U.S. Environmental Protection Agency Administrator Scott Pruitt visited the USS Lead Superfund in East Chicago, Ind., to discuss cleanup and hear directly from East Chicago residents affected by contamination in their community. Administrator Pruitt was joined by Governor Eric Holcomb, Senator Joe Donnelly (D-Ind.), Senator Todd Young (R-Ind.), and Congressman Pete Visclosky (D-Ind.), as well as Indiana State Senator Lonnie Randolph (D-East Chicago) and State Representative Earl Harris Jr. (D-East Chicago).
Pruitt is the first EPA Administrator to visit the USS Lead Superfund in East Chicago, which was listed on the National Priorities List of the worst contaminated sites in the country in 2009. The site includes part of the former USS Lead facility along with nearby commercial, municipal and residential areas, including the West Calumet public housing complex.
“I’m focused on getting EPA back to the basics of protecting human health and the environment, and one of my top priorities is delivering real results for the people of East Chicago,” said Administrator Pruitt. “Since I was sworn in as administrator, funding has been secured for drinking water infrastructure upgrades in East Chicago, filters and bottled water have been provided to residents and cleanup of contaminated soil has resumed. I was glad to witness some of this work firsthand today and hear from residents who are rightfully concerned with the cleanup of their community. Their concerns were heard loud and clear, and I am committed to ensuring that the EPA works with our federal, state and local partners to find solutions that protect the health and safety of East Chicago.”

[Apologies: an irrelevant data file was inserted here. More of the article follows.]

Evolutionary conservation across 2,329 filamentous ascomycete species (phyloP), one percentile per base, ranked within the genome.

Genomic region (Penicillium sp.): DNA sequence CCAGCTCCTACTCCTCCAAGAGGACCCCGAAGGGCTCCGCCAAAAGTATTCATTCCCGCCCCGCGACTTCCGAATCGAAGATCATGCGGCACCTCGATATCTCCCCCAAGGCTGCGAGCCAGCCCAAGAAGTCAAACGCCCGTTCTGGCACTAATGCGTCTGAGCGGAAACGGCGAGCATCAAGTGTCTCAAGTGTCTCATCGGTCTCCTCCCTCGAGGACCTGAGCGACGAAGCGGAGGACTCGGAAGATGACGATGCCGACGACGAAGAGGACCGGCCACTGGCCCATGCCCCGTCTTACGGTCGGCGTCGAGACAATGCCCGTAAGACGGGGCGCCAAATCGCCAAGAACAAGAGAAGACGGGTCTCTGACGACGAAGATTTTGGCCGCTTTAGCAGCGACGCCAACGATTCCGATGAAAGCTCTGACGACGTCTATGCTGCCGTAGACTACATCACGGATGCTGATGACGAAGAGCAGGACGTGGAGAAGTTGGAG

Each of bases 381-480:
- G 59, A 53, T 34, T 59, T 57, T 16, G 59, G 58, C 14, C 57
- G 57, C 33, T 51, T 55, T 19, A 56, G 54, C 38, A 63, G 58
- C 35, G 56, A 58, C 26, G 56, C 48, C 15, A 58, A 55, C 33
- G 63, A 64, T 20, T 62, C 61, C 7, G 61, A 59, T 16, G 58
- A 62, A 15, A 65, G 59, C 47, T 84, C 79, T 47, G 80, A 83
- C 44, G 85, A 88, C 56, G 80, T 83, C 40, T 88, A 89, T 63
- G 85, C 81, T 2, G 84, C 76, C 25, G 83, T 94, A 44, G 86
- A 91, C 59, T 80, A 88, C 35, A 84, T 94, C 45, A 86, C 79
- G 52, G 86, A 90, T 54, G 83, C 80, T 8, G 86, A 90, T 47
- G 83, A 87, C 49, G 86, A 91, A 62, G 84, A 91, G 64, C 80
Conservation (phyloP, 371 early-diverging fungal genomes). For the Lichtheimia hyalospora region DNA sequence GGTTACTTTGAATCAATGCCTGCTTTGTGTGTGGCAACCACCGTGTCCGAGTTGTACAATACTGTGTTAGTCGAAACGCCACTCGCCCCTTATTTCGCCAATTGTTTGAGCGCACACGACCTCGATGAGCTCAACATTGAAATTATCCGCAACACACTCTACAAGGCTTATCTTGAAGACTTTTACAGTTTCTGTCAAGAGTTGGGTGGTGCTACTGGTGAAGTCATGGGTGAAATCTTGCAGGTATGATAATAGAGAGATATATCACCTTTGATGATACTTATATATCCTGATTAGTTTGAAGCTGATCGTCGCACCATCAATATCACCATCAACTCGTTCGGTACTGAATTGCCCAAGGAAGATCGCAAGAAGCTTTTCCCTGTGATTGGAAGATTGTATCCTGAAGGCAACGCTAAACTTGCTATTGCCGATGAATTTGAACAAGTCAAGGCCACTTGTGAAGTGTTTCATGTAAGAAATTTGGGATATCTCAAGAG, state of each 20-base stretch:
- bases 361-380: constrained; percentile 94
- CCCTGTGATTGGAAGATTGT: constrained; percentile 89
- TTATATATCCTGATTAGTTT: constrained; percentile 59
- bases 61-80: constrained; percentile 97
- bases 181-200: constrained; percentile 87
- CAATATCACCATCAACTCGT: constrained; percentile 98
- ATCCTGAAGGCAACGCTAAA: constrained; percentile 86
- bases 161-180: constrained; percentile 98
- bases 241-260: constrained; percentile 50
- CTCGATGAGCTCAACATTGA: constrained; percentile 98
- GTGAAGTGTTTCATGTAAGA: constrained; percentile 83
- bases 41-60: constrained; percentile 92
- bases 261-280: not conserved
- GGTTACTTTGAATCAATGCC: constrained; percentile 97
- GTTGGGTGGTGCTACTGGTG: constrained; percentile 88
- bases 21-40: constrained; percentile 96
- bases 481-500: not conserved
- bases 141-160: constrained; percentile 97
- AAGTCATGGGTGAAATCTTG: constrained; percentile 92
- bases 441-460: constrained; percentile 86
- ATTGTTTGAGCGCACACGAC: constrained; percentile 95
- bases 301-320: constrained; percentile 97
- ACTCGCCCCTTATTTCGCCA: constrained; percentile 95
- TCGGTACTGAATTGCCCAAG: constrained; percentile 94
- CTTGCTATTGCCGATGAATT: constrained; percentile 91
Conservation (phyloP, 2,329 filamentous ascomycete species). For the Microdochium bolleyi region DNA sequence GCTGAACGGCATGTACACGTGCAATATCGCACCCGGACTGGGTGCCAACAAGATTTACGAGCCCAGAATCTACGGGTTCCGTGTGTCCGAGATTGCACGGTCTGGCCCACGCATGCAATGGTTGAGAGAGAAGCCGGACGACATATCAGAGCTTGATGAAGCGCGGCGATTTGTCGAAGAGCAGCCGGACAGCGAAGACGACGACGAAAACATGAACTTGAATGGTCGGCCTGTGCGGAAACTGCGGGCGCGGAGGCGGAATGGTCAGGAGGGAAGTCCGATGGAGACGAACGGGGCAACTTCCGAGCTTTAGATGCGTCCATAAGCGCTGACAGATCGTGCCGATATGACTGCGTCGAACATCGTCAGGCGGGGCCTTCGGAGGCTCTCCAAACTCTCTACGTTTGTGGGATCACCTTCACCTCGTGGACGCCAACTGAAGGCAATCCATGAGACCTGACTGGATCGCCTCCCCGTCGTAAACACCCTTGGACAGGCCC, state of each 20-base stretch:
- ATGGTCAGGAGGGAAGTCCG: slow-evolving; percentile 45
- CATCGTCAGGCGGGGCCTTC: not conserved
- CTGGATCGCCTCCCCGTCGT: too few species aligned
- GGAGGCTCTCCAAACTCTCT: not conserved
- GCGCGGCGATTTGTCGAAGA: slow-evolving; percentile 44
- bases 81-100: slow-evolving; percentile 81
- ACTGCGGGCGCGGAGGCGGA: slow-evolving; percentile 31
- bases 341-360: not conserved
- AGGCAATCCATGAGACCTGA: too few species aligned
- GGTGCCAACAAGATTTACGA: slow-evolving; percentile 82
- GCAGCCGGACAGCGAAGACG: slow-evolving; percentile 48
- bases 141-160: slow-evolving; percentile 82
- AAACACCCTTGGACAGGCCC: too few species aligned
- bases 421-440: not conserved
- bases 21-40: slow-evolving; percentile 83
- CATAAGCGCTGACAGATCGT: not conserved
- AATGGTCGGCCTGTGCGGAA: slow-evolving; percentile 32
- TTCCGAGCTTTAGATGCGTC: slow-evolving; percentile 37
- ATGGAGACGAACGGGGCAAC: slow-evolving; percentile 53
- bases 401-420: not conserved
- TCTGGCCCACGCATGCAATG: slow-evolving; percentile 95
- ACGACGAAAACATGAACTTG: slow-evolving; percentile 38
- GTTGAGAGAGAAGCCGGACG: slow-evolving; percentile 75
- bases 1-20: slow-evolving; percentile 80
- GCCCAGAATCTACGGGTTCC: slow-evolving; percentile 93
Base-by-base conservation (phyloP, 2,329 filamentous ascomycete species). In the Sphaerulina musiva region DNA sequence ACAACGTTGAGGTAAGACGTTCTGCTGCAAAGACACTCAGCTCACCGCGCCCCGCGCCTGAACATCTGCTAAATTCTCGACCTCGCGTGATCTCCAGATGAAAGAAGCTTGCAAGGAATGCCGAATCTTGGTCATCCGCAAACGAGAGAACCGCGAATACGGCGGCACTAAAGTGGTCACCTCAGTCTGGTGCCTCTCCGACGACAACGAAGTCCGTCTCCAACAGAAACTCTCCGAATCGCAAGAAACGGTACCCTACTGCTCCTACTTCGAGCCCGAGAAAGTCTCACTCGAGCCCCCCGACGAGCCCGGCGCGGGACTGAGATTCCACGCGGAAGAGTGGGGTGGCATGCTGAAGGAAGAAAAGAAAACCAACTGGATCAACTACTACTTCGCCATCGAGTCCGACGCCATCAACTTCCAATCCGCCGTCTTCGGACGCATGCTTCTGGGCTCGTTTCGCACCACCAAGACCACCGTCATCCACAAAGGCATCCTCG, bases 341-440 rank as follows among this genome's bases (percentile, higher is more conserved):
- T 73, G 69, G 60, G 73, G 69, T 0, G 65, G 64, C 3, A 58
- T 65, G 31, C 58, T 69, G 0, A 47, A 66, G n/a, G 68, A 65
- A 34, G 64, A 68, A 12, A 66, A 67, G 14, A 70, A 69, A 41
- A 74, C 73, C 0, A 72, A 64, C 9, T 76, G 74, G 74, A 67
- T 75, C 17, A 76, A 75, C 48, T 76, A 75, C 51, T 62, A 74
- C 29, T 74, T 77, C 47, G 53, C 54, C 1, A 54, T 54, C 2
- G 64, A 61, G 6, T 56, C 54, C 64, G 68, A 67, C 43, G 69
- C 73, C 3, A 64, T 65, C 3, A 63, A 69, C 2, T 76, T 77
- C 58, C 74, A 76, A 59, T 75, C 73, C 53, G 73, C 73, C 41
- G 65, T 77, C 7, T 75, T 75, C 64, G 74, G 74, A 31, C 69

The EPA has taken the following actions to expedite cleanup at the USS Lead Superfund in East Chicago under Administrator Pruitt’s leadership:
• East Chicago is receiving $16.5 million in EPA State Revolving Fund (SRF) funding for drinking water infrastructure upgrades.
• EPA, the state and the city are working together to coordinate lead service line replacement with cleanup work to expedite completion of the work and minimize disruptions.
• EPA provided 54 homes with filters and bottled water while Superfund work was underway at those properties in Zones 2 and 3. This year, Indiana will distribute filters to all residents in Zones 2 and 3.
• This week, EPA resumed cleanup work in Zones 2 and 3 after the agency reached an agreement with several potentially responsible parties to fund part of this work at an estimated value of $16 million.
• This year, EPA plans to remove contaminated soil at an estimated 73 high priority properties in Zone 2
• This year in Zone 3, EPA plans to clean up the yards at an estimated 120 properties. EPA will also test inside each home and conduct thorough cleanings as needed.